Deepgram, a Y Combinator graduate building tailored speech recognition models, today announced it has raised $12 million in series A financing. CEO and cofounder Scott Stephenson says the proceeds will bolster the development of Deepgram’s platform, which helps enterprises to process meeting, call, and presentation recordings. If all goes according to plan — if Deepgram’s scale eventually matches that of the competition — it could save organizations valuable time by spotlighting key results.

“Consumer-facing technologies like Alexa and Siri have set the stage for speech recognition,” said Stephenson. “However … pre-built speech recognition can only get you so far, and throwing resources at the problem won’t solve the issue either. At Deepgram, we’ve created an entirely different solution using end to end deep learning, resulting in a faster, much more accurate and reliable solution that truly addresses the needs of enterprise companies.”

Deepgram leverages a backend speech stack that eschews hand-engineered pipelines for heuristics, stats-based, and fully end-to-end AI processing, with hybrid models trained on PCs equipped with powerful graphics processing units. Each custom model is trained from the ground up and can ingest files in formats ranging from phone calls and podcasts to recorded meetings and videos. Deepgram processes the speech, which is stored in what’s called a “deep representation index” that groups sounds by phonetics as opposed to words. Customers can search for words by the way they sound and, even if they’re misspelled, Deepgram can find them.

Stephenson says Deepgram’s models automatically pick up things like microphone noise profiles, as well as background noise, audio encodings, transmission protocols, accents, valence (i.e., energy), sentiment, topics of conversation, rates of speech, product names, and languages. Moreover, he claims they can increase speech recognition accuracy by 30% compared with industry baselines while speeding up transcription by 200 times, and while handling thousands of simultaneous audio streams.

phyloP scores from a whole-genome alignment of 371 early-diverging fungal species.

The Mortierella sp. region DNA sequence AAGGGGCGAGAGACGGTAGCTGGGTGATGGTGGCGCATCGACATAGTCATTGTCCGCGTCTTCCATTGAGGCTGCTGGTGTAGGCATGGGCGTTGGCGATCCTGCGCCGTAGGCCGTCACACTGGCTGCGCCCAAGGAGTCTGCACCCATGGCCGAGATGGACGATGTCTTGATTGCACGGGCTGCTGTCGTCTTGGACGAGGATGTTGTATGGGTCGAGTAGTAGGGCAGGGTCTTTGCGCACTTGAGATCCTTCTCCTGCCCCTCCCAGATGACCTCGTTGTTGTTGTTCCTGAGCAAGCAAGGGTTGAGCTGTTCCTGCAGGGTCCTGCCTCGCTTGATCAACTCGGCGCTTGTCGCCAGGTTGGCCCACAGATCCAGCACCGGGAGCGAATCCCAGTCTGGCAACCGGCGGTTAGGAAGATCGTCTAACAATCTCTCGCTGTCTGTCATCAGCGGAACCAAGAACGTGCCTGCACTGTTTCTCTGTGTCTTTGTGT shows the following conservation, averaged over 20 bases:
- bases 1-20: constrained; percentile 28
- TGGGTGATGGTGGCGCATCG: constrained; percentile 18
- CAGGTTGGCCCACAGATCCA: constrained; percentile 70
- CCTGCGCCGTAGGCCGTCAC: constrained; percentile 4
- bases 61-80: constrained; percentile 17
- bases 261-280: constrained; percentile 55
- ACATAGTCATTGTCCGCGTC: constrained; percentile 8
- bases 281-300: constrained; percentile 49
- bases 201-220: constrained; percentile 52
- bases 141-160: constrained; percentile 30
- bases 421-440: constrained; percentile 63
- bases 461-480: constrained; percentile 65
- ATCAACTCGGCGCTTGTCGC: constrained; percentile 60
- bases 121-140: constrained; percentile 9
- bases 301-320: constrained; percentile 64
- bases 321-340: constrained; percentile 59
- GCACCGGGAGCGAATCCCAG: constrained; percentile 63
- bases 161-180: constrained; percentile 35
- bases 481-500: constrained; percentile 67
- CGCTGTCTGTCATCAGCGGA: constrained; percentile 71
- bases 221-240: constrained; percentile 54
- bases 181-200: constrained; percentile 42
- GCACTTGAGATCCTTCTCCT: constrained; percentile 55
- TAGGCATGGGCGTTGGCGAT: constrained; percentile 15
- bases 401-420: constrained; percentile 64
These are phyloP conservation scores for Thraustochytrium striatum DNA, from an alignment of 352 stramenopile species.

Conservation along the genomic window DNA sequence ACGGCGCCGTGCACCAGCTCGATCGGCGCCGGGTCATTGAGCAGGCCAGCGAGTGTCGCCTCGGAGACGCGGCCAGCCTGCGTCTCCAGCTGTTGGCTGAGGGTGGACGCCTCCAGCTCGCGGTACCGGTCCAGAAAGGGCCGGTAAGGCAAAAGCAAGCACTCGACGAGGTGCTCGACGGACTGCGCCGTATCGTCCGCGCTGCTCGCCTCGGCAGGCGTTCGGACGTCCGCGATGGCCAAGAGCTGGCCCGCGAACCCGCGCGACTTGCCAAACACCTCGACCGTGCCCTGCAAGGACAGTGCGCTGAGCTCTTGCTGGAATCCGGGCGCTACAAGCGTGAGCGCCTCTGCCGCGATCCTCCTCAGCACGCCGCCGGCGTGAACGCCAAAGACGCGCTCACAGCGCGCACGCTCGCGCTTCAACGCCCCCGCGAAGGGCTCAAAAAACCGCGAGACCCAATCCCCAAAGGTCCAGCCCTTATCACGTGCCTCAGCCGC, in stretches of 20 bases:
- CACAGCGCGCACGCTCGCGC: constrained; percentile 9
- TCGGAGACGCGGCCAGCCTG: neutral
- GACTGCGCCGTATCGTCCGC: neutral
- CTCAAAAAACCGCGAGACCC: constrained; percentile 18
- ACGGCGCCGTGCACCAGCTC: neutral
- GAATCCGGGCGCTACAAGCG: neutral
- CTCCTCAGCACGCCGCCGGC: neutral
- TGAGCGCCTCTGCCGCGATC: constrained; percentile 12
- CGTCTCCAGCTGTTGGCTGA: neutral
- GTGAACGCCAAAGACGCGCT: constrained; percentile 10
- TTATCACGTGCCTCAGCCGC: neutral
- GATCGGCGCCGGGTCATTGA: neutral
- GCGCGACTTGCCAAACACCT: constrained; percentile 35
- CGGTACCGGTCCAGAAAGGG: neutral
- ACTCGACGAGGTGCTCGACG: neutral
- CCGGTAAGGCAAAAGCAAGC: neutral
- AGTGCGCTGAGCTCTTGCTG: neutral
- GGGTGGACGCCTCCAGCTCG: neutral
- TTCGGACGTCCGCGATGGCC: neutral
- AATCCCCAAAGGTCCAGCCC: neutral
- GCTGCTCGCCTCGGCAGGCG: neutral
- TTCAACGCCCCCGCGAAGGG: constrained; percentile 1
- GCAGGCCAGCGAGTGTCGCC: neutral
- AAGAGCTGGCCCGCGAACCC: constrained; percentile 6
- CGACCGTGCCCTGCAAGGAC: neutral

Soon, the models will become even more capable with the launch of two new features: real-time streaming and on-premises deployment. Real-time streaming will let customers analyze and transcribe speech as words are being spoken, while on-premises deployment will provide a private, deployable instance of Deepgram’s product for use cases involving confidential, regulated, or otherwise sensitive audio data.

Deepgram is far from the only player in a speech recognition market that’s anticipated to be worth $21.5 billion by 2024, according to Markets and Markets. Tech giants like Nuance, Cisco, Google, Microsoft, and Amazon offer real-time voice transcription and captioning services, as do startups like Otter. There’s also Verbit, which recently raised $31 million for its human-in-the-loop AI transcription tech; Oto, which last December snagged $5.3 million to improve speech recognition with intonation data; and Voicera, which has raked in over $20 million for AI that draws insights from meeting notes.

But according to Stephenson, Deepgram hasn’t had much trouble attracting customers. It has more than 30 currently, including Genesys, Memrise, Poly, Sharpen, and

Wing VC led Deepgram’s series A raise, which saw participation from, Y Combinator, and Nvidia and which brings the total raised to date to over $13 million. The San Francisco-based company was founded in 2015 by University of Michigan physics graduate Noah Shutty and Stephenson, a Ph.D. student who formerly worked on the University of California Davis’ Large Underground Xenon Detector (LUX/LZ), a large and sensitive dark matter detector, and who helped to develop the college’s Davis Xenon (DaX) dual-phase liquid xenon detector program.

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